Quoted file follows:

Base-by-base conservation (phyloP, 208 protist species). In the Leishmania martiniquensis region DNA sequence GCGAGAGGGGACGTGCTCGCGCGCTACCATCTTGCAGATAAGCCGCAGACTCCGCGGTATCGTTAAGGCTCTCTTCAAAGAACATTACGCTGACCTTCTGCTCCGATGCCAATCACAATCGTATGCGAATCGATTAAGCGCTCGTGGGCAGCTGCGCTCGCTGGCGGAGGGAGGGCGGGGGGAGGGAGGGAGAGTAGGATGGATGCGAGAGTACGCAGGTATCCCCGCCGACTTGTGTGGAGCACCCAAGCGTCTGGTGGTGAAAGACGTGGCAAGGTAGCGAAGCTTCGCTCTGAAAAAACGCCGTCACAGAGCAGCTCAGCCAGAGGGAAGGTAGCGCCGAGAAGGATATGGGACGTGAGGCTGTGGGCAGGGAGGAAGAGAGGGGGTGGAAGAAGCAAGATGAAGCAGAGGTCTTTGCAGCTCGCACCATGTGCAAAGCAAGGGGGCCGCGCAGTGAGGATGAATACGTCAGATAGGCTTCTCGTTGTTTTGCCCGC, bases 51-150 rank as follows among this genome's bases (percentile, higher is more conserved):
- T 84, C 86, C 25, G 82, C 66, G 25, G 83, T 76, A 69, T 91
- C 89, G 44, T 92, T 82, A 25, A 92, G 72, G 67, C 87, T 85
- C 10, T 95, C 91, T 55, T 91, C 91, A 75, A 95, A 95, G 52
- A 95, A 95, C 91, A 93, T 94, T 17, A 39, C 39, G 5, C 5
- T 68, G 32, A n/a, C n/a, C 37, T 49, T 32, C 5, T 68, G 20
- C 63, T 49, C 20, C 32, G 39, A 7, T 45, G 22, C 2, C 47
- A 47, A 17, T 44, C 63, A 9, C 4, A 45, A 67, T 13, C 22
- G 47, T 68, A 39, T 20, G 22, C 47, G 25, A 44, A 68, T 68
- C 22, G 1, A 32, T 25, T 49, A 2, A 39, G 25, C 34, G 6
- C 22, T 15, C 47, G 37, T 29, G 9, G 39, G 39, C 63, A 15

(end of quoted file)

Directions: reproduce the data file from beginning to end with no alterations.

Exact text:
Base-by-base conservation (phyloP, 208 protist species). In the Leishmania martiniquensis region DNA sequence GCGAGAGGGGACGTGCTCGCGCGCTACCATCTTGCAGATAAGCCGCAGACTCCGCGGTATCGTTAAGGCTCTCTTCAAAGAACATTACGCTGACCTTCTGCTCCGATGCCAATCACAATCGTATGCGAATCGATTAAGCGCTCGTGGGCAGCTGCGCTCGCTGGCGGAGGGAGGGCGGGGGGAGGGAGGGAGAGTAGGATGGATGCGAGAGTACGCAGGTATCCCCGCCGACTTGTGTGGAGCACCCAAGCGTCTGGTGGTGAAAGACGTGGCAAGGTAGCGAAGCTTCGCTCTGAAAAAACGCCGTCACAGAGCAGCTCAGCCAGAGGGAAGGTAGCGCCGAGAAGGATATGGGACGTGAGGCTGTGGGCAGGGAGGAAGAGAGGGGGTGGAAGAAGCAAGATGAAGCAGAGGTCTTTGCAGCTCGCACCATGTGCAAAGCAAGGGGGCCGCGCAGTGAGGATGAATACGTCAGATAGGCTTCTCGTTGTTTTGCCCGC, bases 51-150 rank as follows among this genome's bases (percentile, higher is more conserved):
- T 84, C 86, C 25, G 82, C 66, G 25, G 83, T 76, A 69, T 91
- C 89, G 44, T 92, T 82, A 25, A 92, G 72, G 67, C 87, T 85
- C 10, T 95, C 91, T 55, T 91, C 91, A 75, A 95, A 95, G 52
- A 95, A 95, C 91, A 93, T 94, T 17, A 39, C 39, G 5, C 5
- T 68, G 32, A n/a, C n/a, C 37, T 49, T 32, C 5, T 68, G 20
- C 63, T 49, C 20, C 32, G 39, A 7, T 45, G 22, C 2, C 47
- A 47, A 17, T 44, C 63, A 9, C 4, A 45, A 67, T 13, C 22
- G 47, T 68, A 39, T 20, G 22, C 47, G 25, A 44, A 68, T 68
- C 22, G 1, A 32, T 25, T 49, A 2, A 39, G 25, C 34, G 6
- C 22, T 15, C 47, G 37, T 29, G 9, G 39, G 39, C 63, A 15